JEFFREY BROWN: So a lot of behind-the-scenes diplomacy going on today. What are you hearing about alternatives or compromises? What's going on?
RAY SUAREZ: Well, just about an hour after Barack Obama got off the stage, the president of France, Nicolas Sarkozy, gave his speech and said that there is a middle course between an almost-certain American veto for Palestinian statehood and doing nothing.
He wanted to give the Palestinians non-member status, which is one step up from the current observer status that they enjoy. He said, along with doing that, which only requires a simple vote in the General Assembly rather than a Security Council decision, you would set a one-year time limit for working out the final parameters of an agreement between the Israelis and the Palestinians.
JEFFREY BROWN: Now, but then there was a briefing, I gather, this afternoon, from Palestinian officials. So what was their reaction to things like that that are being floated, and are they listening to the pressure that's being exerted?
RAY SUAREZ: Well, it was a fairly high-ranking member of the Palestinian delegation, Dr. Nabil Shaath, who's the deputy prime minister and minister of information. He said that he was willing to listen to the Sarkozy proposal, but that the Palestinians were going to exhaust their efforts to win full membership in the United Nations before they would turn to something short of full membership.
So they weren't closing the door to the French president's idea, but they said they wanted to approach the Security Council first and begin the process of becoming a full member of the U.N.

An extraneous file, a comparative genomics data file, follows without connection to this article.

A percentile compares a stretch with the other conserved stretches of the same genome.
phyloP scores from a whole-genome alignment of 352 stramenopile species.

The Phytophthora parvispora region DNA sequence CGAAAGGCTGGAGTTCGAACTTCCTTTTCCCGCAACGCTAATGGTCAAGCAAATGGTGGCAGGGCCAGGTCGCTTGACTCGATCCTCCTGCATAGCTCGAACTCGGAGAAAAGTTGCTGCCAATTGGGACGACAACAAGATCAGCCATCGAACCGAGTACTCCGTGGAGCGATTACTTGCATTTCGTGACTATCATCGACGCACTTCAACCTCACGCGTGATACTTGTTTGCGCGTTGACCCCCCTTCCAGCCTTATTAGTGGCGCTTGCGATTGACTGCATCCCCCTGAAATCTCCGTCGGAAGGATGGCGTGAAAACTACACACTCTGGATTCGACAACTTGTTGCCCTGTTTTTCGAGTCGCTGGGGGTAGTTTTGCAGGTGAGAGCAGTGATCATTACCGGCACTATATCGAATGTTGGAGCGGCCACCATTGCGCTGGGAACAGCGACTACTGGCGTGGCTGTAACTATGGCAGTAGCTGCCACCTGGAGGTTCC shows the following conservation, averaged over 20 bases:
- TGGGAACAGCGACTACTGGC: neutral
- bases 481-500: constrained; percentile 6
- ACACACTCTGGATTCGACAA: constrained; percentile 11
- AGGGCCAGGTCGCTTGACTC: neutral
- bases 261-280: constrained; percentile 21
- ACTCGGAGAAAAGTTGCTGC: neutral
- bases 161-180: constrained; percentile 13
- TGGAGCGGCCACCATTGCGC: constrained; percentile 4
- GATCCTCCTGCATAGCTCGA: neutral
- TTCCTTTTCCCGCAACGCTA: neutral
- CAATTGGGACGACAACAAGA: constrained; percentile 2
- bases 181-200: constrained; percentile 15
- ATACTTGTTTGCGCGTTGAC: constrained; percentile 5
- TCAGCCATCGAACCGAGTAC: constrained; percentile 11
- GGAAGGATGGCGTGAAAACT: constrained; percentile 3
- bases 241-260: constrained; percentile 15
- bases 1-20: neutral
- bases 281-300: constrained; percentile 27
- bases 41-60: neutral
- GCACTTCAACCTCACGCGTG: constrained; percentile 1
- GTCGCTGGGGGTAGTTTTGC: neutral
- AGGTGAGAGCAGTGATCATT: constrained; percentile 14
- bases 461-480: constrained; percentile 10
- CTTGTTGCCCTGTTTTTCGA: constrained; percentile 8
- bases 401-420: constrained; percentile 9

JEFFREY BROWN: All right, now, speaking of the Security Council, I gather you have had a chance to talk to some members of the current council. What indications are you getting? What are they saying leading into this?
RAY SUAREZ: Well, the Security Council has 15 members, five permanent members, 10 rotating seats. No less than nine of the current members of the Security Council have already endorsed Palestinian statehood, already recognized a Palestinian state existing within the 1967 borders.
But whether those same countries would vote in the Security Council for a Palestinian proposal for full membership is an open question. We spoke to members of two delegations, Brazil and India, both countries that have endorsed Palestinian statehood. And they said they have to see the text of the proposal before they're willing to make official their reaction to it.
They say they want a Palestinian state, they want to assure Israeli security with defensible borders, but they want to see the text first, and they aren't willing to commit yet.
JEFFREY BROWN: So the president had a full day of talks, and it sounds like they're continuing.
RAY SUAREZ: Well, the president had a series of bilateral meetings with the prime minister of Japan, with Prime Minister Netanyahu, as you mentioned in the report., and with two members of the permanent five members of the Security Council, David Cameron, the prime minister of the U.K., and French President Sarkozy.
And he will finish the day with Mahmoud Abbas himself. And, earlier, Nabil Shaath said: We will lay out our position to the president. We aren't backing down. We aren't changing the position that we came to New York with. And we want to make sure that President Obama fully understands where we stand. We know that he's entering an election cycle, where he won't be able to spend a lot of political capital or a lot of time and attention on us. So we, the Palestinians, are going to go to the world community to ask for their backing in a peace process, rather than wait for the Americans to come around after November of 2012.
JEFFREY BROWN: All right, Ray Suarez at the United Nations, thanks a lot.
RAY SUAREZ: Good to talk to you, Jeff.